Spain arrests suspect accused of sending letter bombs to Ukraine and US embassies, prime minister's home

A suspect has been arrested in Spain in connection to a series of letter bombs sent to the U.S. and Ukrainian embassies in Madrid and the office of the Spanish Prime Minister last year.

Spain's interior ministry said Wednesday police had arrested a man on suspicion of sending six letters containing explosive material to Spain’s prime minister and to the U.S. and Ukrainian embassies in the country.

The Spanish national was arrested in the northern city of Miranda de Ebro and a search of his home is "still underway," the ministry added in a statement, according to the Associated Press. 

An employee at the Ukrainian embassy in Madrid was slightly injured while handling a letter in November. A bomb squad also destroyed an explosive device that was dispatched by regular post to Spanish Prime Minister Pedro Sánchez's official residence, which also serves as his office, in the same month.

Letters with similar characteristics were sent to Spain’s Defense Ministry, a European Union satellite center located at the Torrejón de Ardoz air base outside Madrid and to Instalaza, an arms factory in northeastern Spain that makes grenades sent to Ukraine.


An envelope intercepted at the American Embassy’s security screening point in December was detonated by authorities after a wide area was cordoned off by Spanish police around the embassy in the center of Spain’s capital.

Days before Wednesday’s announcement, the New York Times had reported that U.S. officials believe Russian military intelligence officers directed associates of a White supremacist militant group based in Russia to carry out the letter bomb campaign in Spain last year.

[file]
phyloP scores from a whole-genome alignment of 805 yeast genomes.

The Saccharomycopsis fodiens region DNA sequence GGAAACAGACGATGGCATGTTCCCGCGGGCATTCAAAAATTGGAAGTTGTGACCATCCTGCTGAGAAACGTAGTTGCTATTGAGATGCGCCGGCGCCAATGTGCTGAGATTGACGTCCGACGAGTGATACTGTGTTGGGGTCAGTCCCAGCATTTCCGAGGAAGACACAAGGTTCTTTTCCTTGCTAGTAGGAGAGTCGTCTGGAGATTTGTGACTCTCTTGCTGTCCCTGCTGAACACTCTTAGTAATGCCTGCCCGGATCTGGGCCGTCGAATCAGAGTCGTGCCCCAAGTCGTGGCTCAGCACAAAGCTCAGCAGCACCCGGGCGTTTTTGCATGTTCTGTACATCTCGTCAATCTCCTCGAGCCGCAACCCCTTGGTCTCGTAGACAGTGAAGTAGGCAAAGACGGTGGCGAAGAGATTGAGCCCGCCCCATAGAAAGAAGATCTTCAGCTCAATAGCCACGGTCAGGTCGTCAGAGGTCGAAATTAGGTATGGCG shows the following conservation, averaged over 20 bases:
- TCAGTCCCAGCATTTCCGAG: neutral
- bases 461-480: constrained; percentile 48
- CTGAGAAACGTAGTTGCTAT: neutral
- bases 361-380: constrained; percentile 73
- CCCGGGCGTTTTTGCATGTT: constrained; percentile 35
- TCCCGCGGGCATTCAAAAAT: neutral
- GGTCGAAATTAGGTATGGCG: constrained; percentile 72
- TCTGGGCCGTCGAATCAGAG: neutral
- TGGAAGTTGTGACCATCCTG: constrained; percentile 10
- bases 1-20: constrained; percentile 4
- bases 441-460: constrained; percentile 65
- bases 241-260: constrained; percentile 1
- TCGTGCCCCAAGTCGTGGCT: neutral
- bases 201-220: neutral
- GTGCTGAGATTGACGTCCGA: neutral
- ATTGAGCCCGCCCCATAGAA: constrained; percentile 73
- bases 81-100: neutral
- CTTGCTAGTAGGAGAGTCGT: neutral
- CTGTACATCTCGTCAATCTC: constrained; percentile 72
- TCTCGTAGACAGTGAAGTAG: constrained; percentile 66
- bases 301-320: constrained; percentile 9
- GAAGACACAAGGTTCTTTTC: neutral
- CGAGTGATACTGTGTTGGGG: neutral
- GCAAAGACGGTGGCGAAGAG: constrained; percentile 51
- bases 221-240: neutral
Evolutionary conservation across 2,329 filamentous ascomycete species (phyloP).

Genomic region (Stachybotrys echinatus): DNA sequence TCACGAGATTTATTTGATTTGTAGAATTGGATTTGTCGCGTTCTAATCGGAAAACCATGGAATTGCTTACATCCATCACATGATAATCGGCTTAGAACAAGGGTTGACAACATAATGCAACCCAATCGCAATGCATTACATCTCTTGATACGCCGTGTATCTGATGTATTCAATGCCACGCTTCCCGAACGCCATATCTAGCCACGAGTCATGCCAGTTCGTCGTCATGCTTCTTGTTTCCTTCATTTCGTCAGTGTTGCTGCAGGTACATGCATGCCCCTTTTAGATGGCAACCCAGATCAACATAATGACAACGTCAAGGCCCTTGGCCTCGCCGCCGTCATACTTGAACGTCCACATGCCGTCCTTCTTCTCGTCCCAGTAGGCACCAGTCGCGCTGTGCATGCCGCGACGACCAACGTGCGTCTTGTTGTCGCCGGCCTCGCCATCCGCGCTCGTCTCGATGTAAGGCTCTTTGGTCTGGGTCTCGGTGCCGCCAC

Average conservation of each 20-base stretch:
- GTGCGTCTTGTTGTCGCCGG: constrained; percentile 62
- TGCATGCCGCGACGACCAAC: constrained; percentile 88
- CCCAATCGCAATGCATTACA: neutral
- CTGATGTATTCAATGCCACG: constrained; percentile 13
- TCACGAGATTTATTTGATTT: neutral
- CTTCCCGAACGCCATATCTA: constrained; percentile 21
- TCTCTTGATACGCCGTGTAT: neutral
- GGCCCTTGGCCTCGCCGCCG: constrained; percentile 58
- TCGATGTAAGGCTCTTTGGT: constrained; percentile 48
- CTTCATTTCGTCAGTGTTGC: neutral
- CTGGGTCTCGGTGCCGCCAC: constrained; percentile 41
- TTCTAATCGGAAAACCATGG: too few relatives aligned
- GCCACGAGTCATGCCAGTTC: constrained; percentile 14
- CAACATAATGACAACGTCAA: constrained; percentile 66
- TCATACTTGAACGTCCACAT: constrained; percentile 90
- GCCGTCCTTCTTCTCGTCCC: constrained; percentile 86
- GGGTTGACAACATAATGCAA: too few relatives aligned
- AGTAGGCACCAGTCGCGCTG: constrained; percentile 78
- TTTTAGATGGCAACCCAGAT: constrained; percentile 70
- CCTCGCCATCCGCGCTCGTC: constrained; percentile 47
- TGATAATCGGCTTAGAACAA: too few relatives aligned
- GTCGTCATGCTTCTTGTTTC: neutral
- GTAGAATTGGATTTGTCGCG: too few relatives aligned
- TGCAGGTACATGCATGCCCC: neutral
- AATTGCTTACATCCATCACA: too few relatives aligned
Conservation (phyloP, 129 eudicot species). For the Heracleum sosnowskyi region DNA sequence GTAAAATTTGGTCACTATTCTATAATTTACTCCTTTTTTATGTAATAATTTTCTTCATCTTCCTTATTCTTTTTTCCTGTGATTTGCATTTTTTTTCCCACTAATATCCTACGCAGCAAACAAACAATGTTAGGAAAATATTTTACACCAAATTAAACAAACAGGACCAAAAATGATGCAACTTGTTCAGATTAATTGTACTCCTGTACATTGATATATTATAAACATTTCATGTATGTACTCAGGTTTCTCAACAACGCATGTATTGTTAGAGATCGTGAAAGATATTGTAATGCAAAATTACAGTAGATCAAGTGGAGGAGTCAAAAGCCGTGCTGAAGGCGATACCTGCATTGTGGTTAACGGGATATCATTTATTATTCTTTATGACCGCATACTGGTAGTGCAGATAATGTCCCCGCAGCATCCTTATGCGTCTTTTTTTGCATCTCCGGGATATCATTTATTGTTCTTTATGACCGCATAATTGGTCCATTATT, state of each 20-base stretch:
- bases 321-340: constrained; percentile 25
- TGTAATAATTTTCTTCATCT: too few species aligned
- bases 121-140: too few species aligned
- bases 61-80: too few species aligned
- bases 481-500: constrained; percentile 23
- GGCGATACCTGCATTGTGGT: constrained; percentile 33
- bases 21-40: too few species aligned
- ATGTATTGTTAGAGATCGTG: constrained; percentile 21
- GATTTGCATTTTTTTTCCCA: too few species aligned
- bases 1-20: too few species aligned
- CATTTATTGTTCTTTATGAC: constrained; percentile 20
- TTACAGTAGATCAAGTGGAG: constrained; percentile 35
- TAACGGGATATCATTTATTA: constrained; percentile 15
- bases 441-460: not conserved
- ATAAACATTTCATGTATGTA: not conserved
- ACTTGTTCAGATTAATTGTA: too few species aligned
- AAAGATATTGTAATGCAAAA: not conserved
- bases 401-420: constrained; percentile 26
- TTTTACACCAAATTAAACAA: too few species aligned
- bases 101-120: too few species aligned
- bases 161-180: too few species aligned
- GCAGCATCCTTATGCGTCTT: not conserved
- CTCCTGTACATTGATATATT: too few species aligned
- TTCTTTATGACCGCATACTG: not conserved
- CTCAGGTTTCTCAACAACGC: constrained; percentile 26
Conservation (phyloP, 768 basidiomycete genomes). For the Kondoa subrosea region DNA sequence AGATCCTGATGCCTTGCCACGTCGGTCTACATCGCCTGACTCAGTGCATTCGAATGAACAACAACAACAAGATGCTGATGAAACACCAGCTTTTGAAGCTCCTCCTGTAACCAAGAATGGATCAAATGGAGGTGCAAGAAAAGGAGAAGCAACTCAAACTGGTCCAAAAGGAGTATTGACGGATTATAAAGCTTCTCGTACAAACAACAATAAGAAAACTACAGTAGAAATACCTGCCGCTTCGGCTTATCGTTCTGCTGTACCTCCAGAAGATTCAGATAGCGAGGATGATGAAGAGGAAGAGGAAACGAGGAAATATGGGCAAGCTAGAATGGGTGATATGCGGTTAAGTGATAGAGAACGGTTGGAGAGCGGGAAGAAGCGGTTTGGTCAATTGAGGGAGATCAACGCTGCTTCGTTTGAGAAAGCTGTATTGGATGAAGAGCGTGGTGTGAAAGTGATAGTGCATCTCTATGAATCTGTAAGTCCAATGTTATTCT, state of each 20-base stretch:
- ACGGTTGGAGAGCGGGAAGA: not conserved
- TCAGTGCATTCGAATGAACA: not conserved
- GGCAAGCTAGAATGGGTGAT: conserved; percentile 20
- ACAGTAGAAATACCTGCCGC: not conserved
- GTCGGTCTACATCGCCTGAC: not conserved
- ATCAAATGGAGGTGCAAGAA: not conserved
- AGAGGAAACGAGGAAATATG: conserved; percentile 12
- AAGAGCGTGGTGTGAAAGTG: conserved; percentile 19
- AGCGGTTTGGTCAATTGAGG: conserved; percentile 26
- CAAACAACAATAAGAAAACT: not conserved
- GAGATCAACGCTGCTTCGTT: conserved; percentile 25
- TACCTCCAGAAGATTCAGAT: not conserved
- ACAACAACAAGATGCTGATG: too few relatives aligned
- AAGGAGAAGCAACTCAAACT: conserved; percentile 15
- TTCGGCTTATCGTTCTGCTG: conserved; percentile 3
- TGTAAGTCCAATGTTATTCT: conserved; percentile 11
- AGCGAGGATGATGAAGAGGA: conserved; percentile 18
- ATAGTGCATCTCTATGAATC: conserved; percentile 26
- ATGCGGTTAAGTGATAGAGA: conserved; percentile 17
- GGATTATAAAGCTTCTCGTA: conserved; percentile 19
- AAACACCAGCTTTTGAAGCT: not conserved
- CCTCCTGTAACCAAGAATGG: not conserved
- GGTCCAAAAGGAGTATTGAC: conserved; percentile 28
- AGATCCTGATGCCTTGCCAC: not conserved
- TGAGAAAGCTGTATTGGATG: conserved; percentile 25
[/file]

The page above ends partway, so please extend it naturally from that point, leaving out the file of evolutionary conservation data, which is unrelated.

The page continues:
According to the Times, investigators have focused on the Russian Imperial Movement in recent weeks. 

In 2020, the U.S. State Department designated RIM and its members as "global terrorists." Former President Donald Trump’s executive order was considered the "most significant expansion of federal terrorist sanctions designation authorities since 9/11," the State Department said at the time.

Key members have been in Spain, and Spanish police have tracked RIM’s connection to far-right Spanish organizations, according to U.S. officials who spoke to the Times on condition of anonymity. They say the letter campaign was meant to signal Russia and its proxies could carry out terror attacks across Europe, including in the capitals of NATO member states who’ve been supporting Ukraine in the war. 

As defined by the Stanford Center for International Security and Cooperation, the Russian Imperial Movement, founded in 2002, maintains contacts with neo-Nazi and white supremacist groups across Europe and the United States and has provided paramilitary training to Russian nationals and members of like-minded organizations from other countries at its facilities in St. Petersburg. Members of RIM’s armed wing, the Imperial Legion, have fought alongside pro-Russian separatists in eastern Ukraine and been involved in conflicts in Libya and Syria, according to Stanford’s profile on the group. 

The Associated Press contributed to this report. 

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